Book: Mindful Learning

Mindful Learning by David B. Strahan

Obvious, practical advice.
212 pages, ★★★★

Mindful Learning is exactly what you’d expect from looking at its title. It combines the results of four years’ collaborative research by teachers and students into how best to engage students in the learning process at school. Most of the book’s solutions are either well-established theories or are common sense. I’ve summarised four of my favourite snippets below.

First, most interesting was the “learning and face” section. Peer pressure and teacher pressure are often contradictory. Some students also feel pressured into “acting Black” or “acting Latino”, which often contradicts the wishes of their parents and teachers. Students hold the misconception that “being smart” is a “gift from birth”, and isn’t the result of tenacious practice. School students want success to be seen as effortless (“I didn’t practice for this test at all”), and failures to be seen either as inadvertent or someone else’s fault (“I forgot my homework/sports kit”).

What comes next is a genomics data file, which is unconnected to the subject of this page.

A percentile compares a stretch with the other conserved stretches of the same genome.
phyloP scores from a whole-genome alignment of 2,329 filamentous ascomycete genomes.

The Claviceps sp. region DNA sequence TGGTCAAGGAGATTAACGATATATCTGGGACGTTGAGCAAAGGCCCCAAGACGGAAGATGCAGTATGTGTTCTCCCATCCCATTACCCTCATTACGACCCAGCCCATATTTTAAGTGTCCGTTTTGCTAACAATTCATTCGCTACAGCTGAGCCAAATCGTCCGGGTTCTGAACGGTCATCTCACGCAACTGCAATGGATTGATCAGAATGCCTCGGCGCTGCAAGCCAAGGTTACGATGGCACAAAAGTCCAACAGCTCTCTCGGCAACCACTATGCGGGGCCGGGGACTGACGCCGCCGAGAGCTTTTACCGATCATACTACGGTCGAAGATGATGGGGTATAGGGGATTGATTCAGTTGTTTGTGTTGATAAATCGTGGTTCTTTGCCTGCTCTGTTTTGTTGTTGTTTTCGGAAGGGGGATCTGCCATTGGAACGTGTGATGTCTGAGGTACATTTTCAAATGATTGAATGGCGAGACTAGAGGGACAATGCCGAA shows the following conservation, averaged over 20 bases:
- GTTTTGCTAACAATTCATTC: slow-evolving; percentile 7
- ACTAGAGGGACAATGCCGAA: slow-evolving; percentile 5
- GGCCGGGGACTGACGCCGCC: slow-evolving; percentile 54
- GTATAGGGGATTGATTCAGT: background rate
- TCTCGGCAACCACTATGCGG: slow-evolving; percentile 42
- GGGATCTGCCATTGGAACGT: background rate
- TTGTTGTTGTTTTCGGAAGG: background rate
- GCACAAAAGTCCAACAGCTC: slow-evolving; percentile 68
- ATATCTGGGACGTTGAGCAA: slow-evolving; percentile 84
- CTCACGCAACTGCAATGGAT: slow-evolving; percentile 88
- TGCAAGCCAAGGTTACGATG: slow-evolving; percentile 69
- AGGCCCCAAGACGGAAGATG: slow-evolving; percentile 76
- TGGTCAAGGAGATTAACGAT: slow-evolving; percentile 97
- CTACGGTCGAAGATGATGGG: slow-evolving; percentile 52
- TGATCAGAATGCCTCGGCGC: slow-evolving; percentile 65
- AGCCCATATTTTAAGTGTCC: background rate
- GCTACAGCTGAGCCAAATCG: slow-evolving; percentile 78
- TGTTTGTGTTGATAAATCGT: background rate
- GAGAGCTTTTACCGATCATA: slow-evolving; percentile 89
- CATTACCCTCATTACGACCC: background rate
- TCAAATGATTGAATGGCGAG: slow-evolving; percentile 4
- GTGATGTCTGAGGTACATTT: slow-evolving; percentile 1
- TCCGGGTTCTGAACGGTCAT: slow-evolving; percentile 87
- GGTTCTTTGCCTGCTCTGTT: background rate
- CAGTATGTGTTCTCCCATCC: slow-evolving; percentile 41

Second, all our actions are efforts to fulfil five basic needs: security, belonging, power, freedom and fun. While this theory is by no means perfect, it’s a simple way for some students to develop more empathy. This theory comes from Glasser (1993).

Third, teaching and learning should be integrated with life; i.e. school curricula should be relevant! This is common sense, but is seldom carried out.

Finally, in a verbatim classroom transcript on page 29, a teacher asks a class how to calculate the volume of a fish. I tried it out with great success—it’s the best question I’ve ever set in a maths class. More on this later.

This book is more of a blend (like PEEL) than a brand (like UbD). It’s a collection of common sense teaching practices, and for that reason, I give it a positive review. I recommend this as a light, supplementary reading for existing professional teachers. ★★★★

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